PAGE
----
Fast greens slow play

Ck0PtjbWEAAiTZhAND SO WE welcome the year’s second great golf tournament. The US Open Championship returns to Oakmont Country Club in Pennsylvania which has hosted more Open and PGA championships than any other course in the United States of America and, depending on which camp you are in, the course is either a monument to classic design or a complete brute that will simply make the slow game that is professional tournament golf even slower.

Already America has seen one slow moving disaster this year at what some commentators sloppily refer to as ‘The unofficial fifth major’, namely the Players Championship held at Sawgrass in Florida. Golfing nadir occurred on day three when the remainder of world’s finest were attempting to hunt down world number one, Jason Day, only that never happened because, to quote one report, ‘Gusting winds and the choice to turn Sawgrass’s notoriously small and sloping greens into linoleum floors led to a scoring disaster.’

The highest number of three putts were recoded on that fateful Saturday, 149 of them, in the tournament’s history and that is after half the field were already back home with their feet up. And as well as intensely irritating an awful lot of players, the decision by the directors and greens’ staff to deliver putting surfaces that were rolled heavily and a misreading of the weather- low humidity and a 20 mph wind- created the perfect storm of rounds approaching six hours as players such as Jason Day four-putted from 18 feet whilst both Paul Casey and Sergio Garcia five-putted from eight feet.

Given that Day is far from the fleetest of golfers and Jordan Spieth, coming into the US Open fresh from his victory in the Dean & Deluca Invitational at Colonial CC, regularly engages his caddy in lengthy discussions over putts any longer than six inches we could be in for some worryingly slow golf at Oakmont particularly as the only word to describe the set-up for this year’s tournament is brutal.

Short but thick rough will envelop the ball and the greens have been set up to rival Sawgrass in speed. Forget the players, as far as the USPGA is concerned the star of the show has to be the golf course. Already players have been posting clips on social media of balls rolling yards past the hole following little more than a brush with the putter face, and at Oakmont there are so many intricate little breaks that are barely noticeable to the naked eye. It is depressing simply to imagine how long Spieth and his caddy will be engrossed in conversation.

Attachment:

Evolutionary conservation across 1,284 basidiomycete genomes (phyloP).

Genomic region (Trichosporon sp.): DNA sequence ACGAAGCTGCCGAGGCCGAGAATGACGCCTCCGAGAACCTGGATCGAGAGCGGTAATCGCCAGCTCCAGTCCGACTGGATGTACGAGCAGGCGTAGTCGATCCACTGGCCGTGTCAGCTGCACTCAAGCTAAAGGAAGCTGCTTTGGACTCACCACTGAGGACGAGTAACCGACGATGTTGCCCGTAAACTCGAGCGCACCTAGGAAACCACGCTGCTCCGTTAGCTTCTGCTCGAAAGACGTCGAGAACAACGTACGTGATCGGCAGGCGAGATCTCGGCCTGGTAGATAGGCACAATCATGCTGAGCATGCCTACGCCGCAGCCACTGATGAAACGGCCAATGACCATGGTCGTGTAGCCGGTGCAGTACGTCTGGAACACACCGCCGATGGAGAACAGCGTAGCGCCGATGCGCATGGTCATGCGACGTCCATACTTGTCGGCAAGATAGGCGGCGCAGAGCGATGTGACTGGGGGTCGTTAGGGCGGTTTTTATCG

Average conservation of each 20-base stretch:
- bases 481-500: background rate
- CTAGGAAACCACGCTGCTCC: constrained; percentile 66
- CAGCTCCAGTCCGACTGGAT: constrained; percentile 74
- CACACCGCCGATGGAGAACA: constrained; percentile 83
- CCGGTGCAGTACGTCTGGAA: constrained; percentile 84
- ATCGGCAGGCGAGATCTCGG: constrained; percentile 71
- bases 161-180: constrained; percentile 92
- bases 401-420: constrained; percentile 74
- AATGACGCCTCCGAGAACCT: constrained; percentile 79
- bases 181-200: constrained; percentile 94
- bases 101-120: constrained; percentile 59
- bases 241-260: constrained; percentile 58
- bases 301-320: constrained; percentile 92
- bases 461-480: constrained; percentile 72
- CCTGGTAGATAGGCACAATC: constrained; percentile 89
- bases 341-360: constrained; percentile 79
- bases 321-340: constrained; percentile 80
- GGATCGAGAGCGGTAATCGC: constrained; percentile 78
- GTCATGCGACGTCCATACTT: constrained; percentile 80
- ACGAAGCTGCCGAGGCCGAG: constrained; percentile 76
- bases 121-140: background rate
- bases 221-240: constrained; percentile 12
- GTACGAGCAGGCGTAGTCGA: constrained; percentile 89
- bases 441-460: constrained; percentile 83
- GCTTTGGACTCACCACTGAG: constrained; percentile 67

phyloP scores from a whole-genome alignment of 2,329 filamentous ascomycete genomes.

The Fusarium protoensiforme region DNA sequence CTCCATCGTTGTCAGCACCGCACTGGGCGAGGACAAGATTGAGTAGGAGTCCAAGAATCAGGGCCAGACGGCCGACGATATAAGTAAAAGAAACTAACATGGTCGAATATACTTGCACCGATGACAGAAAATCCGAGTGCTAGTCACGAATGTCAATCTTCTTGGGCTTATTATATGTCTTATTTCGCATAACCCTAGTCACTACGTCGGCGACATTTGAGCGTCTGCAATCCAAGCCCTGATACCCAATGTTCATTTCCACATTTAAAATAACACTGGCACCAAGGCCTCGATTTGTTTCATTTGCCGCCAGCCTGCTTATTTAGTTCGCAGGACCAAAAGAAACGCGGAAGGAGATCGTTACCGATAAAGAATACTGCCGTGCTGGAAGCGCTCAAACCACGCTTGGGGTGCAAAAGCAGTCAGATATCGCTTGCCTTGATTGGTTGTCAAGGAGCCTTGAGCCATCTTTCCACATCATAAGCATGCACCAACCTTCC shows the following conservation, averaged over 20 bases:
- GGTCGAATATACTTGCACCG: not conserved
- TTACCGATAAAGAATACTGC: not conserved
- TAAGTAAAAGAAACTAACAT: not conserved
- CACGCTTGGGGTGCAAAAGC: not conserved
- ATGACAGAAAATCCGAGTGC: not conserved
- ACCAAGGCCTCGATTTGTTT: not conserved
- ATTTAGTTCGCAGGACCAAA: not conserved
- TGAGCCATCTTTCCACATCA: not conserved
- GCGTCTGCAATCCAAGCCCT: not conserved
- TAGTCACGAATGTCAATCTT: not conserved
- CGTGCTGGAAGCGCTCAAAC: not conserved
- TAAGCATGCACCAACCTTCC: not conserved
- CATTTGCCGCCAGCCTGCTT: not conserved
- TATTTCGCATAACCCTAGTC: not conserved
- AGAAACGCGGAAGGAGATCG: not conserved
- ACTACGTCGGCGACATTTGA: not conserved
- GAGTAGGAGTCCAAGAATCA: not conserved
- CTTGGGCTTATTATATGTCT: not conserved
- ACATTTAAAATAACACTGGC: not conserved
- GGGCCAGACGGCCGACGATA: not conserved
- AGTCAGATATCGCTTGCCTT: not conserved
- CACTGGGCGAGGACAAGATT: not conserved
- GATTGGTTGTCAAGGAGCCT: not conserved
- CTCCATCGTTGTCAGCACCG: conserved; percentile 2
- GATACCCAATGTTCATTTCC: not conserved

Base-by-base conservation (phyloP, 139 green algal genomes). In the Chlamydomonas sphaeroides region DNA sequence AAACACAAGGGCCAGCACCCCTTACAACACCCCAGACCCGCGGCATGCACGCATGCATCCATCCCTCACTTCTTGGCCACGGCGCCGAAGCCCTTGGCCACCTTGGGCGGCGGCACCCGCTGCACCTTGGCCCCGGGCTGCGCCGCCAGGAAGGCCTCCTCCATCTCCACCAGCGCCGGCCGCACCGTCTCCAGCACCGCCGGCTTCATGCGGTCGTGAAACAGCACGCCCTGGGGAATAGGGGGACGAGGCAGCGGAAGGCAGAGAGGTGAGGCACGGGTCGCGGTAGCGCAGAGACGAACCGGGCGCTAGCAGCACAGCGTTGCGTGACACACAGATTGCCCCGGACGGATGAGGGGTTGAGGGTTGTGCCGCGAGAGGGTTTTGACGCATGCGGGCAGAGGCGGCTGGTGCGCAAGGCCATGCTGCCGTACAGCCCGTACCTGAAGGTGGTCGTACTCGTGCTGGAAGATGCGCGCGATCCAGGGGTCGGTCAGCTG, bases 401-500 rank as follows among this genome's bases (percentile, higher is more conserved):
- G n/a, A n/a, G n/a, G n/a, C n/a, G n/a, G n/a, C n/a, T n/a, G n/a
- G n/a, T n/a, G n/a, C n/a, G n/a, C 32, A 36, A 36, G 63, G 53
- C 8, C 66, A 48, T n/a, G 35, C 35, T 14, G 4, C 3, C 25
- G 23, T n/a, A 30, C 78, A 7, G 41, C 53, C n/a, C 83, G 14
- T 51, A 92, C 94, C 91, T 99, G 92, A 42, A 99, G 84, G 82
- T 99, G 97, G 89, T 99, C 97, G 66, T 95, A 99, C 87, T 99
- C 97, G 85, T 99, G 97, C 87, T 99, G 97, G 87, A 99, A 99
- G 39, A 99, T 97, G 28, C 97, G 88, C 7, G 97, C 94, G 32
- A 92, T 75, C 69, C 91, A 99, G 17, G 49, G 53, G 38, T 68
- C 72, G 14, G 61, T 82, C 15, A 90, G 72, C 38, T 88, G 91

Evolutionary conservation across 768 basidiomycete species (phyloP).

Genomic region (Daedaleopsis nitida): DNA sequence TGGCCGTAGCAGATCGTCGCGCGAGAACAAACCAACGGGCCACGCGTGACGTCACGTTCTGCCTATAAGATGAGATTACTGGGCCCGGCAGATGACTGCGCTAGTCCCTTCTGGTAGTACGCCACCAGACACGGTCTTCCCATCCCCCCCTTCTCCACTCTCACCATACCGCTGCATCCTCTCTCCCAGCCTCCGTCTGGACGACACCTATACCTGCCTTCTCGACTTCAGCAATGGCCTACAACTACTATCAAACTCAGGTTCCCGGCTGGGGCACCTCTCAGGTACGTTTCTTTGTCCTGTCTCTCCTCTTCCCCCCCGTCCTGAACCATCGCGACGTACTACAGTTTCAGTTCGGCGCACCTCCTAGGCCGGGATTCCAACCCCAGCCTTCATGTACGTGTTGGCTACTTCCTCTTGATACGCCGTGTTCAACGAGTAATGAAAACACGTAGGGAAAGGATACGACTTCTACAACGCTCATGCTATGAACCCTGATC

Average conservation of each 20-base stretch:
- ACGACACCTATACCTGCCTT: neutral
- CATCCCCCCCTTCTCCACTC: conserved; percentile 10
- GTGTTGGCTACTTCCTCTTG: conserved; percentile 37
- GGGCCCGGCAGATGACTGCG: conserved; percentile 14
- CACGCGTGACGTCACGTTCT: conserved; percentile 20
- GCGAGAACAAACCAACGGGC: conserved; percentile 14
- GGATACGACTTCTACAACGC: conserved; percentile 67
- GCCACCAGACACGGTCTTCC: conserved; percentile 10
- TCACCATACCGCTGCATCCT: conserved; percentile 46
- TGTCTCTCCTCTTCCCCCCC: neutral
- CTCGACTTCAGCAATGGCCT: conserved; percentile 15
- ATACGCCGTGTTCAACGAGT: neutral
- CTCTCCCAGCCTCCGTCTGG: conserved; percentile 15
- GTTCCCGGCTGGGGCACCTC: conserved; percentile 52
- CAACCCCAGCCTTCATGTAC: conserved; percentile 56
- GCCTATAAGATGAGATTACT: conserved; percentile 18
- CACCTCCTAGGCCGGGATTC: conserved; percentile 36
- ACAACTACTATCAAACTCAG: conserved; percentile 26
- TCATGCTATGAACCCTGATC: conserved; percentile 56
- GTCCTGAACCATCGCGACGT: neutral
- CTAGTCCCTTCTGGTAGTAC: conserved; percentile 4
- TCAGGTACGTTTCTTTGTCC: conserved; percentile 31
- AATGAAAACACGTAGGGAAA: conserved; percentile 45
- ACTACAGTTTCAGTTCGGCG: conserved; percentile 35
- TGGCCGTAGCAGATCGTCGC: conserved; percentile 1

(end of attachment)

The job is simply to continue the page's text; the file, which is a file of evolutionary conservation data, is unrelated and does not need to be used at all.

Then there are the bunkers. The notorious Church Pew bunkers (see picture above) are situated on the left of the third fairway although there are more on the right that are no fun either. Designer, Henry C Fownes, built no other course but Oakmont and set out with the intention of making it as hard as possible.

When it opened in 1904 there were 300 hundred bunkers although today’s players will encounter 210, averaging just under 12 a hole. The last winner of the US Open here, Angel Cabrera, finished five over par, and one shot ahead of Tiger Woods and Jim Furyk. Only eight rounds under par were recorded over the four days and Woods played brilliantly in the third round hitting 17 out of 18 greens in regulation yet only just broke par.

At 7,219 yards, par 70 and with a par three eighth a shade under 300 yards, spectators and armchair viewers should not expect to see many scores in the 60s this year as the pros simply try to grind out par, going through their interminable pre-shot routines as they do so. Watching televised highlights seems favourite.

But the USPGA only has itself to blame as the number of three putts at Oakmont may well be higher than at the Players’ Championship and super slick greens make slow play inevitable. So in one breath tour players are being told by the organisers to play more quickly yet those very organisers are making faster play impossible because of the course lay outs. They can’t make the courses any longer, they won’t change the compression of the ball, so they make the greens roll at 13 on the stimp meter.

And how many youngsters are going to be attracted to a game that takes six hours to play and where putting becomes well nigh impossible for most amateur golfers?











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